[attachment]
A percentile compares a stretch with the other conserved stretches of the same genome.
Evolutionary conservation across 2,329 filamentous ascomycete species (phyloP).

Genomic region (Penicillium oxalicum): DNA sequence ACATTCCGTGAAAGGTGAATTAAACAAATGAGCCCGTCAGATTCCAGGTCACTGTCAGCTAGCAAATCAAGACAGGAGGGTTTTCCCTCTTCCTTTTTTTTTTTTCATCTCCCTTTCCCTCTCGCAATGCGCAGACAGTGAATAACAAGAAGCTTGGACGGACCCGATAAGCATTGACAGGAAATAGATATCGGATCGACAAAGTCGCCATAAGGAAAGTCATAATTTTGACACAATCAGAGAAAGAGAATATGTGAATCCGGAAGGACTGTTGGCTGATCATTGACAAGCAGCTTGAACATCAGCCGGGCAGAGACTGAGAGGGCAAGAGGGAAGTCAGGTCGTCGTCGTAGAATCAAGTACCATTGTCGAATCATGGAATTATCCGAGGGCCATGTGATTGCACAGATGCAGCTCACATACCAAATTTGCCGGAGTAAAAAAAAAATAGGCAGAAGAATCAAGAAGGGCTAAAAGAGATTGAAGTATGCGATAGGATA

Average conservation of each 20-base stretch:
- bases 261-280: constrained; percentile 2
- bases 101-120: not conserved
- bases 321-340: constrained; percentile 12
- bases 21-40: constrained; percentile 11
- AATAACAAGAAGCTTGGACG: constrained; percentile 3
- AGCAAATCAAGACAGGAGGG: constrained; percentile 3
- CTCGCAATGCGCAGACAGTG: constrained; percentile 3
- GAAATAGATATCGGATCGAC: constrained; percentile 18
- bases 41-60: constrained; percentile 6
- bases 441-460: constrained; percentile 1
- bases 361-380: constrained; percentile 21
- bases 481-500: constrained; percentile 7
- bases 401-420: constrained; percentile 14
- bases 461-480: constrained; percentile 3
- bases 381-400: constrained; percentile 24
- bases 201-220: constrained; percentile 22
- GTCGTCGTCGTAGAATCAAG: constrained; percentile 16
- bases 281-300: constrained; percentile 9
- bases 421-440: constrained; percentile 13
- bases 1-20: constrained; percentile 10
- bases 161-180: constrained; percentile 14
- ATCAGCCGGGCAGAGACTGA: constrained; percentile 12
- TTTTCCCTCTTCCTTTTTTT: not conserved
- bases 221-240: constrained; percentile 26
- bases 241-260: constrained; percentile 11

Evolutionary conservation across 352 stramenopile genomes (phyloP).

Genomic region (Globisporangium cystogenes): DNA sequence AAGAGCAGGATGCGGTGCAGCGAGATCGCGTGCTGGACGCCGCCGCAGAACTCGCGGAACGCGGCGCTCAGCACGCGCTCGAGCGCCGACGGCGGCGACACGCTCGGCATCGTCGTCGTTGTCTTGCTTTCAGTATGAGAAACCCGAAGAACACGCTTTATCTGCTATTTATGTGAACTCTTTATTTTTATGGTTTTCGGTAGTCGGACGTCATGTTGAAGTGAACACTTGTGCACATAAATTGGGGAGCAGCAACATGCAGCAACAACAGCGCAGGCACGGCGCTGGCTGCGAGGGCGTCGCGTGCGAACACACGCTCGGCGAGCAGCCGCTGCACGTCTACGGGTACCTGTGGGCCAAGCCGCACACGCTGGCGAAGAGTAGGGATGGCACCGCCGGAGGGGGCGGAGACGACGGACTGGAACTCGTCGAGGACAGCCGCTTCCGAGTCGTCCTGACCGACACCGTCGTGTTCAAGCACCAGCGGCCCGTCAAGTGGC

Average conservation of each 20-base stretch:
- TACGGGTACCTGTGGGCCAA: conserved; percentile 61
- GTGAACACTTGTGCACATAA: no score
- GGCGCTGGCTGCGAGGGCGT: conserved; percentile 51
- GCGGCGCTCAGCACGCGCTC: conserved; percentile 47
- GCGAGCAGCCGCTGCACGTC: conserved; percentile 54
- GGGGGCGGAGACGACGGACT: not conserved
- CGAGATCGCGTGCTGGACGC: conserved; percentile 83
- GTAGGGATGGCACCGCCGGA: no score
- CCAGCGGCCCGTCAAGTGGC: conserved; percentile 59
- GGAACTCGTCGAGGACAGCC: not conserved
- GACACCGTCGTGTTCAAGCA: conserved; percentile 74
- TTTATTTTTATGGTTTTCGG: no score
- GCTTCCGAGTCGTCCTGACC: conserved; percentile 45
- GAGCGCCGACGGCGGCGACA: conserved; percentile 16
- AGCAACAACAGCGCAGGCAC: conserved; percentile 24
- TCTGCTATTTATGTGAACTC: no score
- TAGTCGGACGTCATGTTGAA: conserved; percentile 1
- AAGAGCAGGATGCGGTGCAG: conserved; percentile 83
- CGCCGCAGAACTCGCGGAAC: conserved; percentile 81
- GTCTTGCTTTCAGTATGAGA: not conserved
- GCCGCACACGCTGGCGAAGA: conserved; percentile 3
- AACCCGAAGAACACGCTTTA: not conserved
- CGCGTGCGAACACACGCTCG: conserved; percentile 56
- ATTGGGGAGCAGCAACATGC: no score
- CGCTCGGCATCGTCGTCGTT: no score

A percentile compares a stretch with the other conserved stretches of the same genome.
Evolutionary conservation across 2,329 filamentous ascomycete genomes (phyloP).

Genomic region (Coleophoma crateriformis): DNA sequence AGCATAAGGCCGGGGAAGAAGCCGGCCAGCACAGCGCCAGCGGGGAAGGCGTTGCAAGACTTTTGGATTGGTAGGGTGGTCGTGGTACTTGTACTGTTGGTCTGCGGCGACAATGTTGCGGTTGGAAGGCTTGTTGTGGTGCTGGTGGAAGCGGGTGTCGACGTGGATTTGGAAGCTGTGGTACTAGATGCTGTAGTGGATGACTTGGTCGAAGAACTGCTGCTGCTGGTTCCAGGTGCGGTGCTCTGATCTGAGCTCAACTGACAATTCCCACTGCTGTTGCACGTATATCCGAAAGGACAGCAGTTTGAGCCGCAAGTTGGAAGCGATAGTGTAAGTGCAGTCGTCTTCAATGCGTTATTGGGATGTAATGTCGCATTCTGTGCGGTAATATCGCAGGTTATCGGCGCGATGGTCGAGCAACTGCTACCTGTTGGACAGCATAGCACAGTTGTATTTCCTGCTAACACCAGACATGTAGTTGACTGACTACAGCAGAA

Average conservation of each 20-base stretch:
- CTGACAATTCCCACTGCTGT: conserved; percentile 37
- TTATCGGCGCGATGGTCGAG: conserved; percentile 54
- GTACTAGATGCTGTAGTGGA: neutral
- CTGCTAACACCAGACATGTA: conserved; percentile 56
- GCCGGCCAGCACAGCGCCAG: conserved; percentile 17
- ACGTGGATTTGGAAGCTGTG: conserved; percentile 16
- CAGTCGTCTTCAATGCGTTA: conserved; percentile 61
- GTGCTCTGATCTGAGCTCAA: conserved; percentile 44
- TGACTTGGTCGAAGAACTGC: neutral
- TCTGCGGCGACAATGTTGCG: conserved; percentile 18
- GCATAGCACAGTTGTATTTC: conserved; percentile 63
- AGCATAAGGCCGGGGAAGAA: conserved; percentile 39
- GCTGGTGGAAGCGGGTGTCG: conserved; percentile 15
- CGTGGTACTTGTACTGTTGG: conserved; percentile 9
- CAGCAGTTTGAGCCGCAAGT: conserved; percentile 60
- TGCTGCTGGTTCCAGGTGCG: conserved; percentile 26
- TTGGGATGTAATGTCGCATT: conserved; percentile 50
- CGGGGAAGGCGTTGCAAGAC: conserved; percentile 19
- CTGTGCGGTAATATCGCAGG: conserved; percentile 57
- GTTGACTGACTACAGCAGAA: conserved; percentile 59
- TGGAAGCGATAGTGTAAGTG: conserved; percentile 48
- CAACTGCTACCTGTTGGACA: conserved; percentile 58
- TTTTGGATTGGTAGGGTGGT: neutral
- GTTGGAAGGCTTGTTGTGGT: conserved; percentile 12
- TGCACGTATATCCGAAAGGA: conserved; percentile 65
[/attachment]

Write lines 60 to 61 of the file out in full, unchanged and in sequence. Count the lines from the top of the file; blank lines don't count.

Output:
Genomic region (Coleophoma crateriformis): DNA sequence AGCATAAGGCCGGGGAAGAAGCCGGCCAGCACAGCGCCAGCGGGGAAGGCGTTGCAAGACTTTTGGATTGGTAGGGTGGTCGTGGTACTTGTACTGTTGGTCTGCGGCGACAATGTTGCGGTTGGAAGGCTTGTTGTGGTGCTGGTGGAAGCGGGTGTCGACGTGGATTTGGAAGCTGTGGTACTAGATGCTGTAGTGGATGACTTGGTCGAAGAACTGCTGCTGCTGGTTCCAGGTGCGGTGCTCTGATCTGAGCTCAACTGACAATTCCCACTGCTGTTGCACGTATATCCGAAAGGACAGCAGTTTGAGCCGCAAGTTGGAAGCGATAGTGTAAGTGCAGTCGTCTTCAATGCGTTATTGGGATGTAATGTCGCATTCTGTGCGGTAATATCGCAGGTTATCGGCGCGATGGTCGAGCAACTGCTACCTGTTGGACAGCATAGCACAGTTGTATTTCCTGCTAACACCAGACATGTAGTTGACTGACTACAGCAGAA

Average conservation of each 20-base stretch: